Scripting does the story, level design does the background, and interaction comes from the AI guru. But getting them the freedom to do that project together may be the limiting factor. What developer would willingly put their best writer, their best level designer, and their best AI scriptwriter on a project they have never seen?

It would take some stones.

-Cecil

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Chris Kennedy
Chris Kennedy's picture
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Joined: 08/31/2008
Where are we?

I blame the current state of affairs on a couple of points. I attack this topic from a personal point of view as a guy that entered college and obtained a degree in computer science with the intention of writing games.

1: I believe there is a general sense of business currently plaguing today's world of creativity. Corporate ideas, organization, and those that exist solely to tell others not only what to do at their job (manager) but also how to do it often get in the way of simply letting someone do their work in the way the worker's mind operates. I have written software for two companies, and there is a night and day difference between the two of them in regard to how the places are run.

My first place was terrible. Everything was extremely planned. Documents were exchanged, reviewed, reworked, detailed, edited (sometimes even for proper layout), code was written, and then that same code was reviewed letter by letter. The organizational methods enforced by the management were pushed so hard that they got in the way of the actual work itself! Trying to be overly efficient led to inefficiency!

My second (and current) place encourages input from the programmers. We can make suggestions of how to do things in a better way, and sometimes we get full creative control based on a simple design request. There is no micromanagement, few design documents (they are there when needed), and we don't do the code reviews. We write better software than my previous company, and there are six of us. Contrast that with the 100 programmers in the first place, and you have the difference between Office Space Incarnate and Creativity Central. Let the people that know what they are doing do what they know.

2: Piracy. It's been around a while, and it has grown over the years. Remember the 80s? Remember when the family had a computer, and said family was considered lucky if they had one? It was like television in the 1950s! "Nobody has two television sets." (Back to the Future). Nowadays it isn't just a single family computer or a college student that happens to be lucky. People have computers everywhere. Duplicating and pirating software is extremely easy to do, and the world wide web allows for easy distribution. The sheer volume of computers out there compared to the 80s naturally means there is a higher number of software titles pirated per day.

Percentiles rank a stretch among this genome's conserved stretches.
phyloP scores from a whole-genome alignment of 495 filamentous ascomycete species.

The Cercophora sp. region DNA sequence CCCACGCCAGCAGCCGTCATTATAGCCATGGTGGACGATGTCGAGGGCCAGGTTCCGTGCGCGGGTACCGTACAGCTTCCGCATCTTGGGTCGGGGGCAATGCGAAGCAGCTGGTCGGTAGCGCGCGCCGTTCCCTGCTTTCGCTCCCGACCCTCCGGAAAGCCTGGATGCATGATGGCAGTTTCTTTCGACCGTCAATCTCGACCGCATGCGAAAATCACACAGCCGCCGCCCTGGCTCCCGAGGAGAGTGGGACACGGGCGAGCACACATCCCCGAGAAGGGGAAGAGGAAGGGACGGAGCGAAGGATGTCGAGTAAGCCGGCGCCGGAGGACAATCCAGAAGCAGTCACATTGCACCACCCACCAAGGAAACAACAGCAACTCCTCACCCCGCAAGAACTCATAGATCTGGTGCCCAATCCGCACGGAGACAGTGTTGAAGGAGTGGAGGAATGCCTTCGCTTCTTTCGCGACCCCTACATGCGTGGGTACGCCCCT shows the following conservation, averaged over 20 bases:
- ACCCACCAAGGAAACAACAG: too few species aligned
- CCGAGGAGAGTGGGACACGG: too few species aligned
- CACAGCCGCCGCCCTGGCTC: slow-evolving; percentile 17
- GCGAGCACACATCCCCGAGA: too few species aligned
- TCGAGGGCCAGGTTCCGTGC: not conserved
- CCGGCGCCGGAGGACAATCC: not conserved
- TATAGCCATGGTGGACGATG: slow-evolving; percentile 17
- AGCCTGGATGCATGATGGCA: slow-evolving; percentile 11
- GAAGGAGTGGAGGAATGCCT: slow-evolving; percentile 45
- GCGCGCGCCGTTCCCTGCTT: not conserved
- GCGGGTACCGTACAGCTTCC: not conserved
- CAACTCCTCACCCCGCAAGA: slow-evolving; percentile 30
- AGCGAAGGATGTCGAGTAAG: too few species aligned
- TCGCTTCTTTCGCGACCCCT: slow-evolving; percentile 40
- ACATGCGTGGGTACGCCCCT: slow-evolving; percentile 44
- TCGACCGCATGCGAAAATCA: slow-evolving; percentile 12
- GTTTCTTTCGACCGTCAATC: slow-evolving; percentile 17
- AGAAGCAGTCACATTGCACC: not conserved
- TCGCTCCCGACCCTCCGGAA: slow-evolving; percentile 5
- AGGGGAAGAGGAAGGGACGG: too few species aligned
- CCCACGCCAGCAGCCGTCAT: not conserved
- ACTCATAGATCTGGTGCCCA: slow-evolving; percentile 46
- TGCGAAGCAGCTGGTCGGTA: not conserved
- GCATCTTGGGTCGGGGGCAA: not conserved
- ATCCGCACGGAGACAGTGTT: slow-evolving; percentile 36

A company's desire to protect themselves from piracy has created an inconvenience for those that own software in a legitimate way. Consider the userbase repressed. Play your game. Okay, now put it away. That's a good gamer.

I am not encouraging piracy. I am saying that there needs to be a more open way to experiment and learn a system from a hardware and software standpoint. How can you expect people to be creative when you (the console providers) deny it? If someone sat down in their home and wrote a centipede clone for the Atari 400 in the early 1980s, they go "Landon Dyer" and get hired by Atari. If, in this more complicated age of 2001-2009, someone (let's phrase it in a way that Seamus Blackley can easily follow) buys an Xbox, chips it, flashes a new BIOS on it, acquires the Xbox development kit and writes an Xbox program that says "Hello World"....that person gets fined and thrown in jail.

Now in more recent days, end users have been oh so blessed with the legal opportunity to develop homebrew applications so long as they do it within the parameters specified by the manufacturer. Obtain the official game development kit (XNA Game studio for 360, I think). Remember to always follow the rules.

Hmm. Creativity and freedom go hand in hand. I don't have a cure-all solution, but you need to make sure you don't hold back the homebrew artists when you attempt to eliminate the pirates. And don't you dare ask where all the programming talent has gone - they are either stuffed away at some terrible corporate programming job or they transferred to the business school a LONG, long time ago.

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Matt Barton
Matt Barton's picture
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Joined: 01/16/2006
"Viral" Games
CkRtech wrote: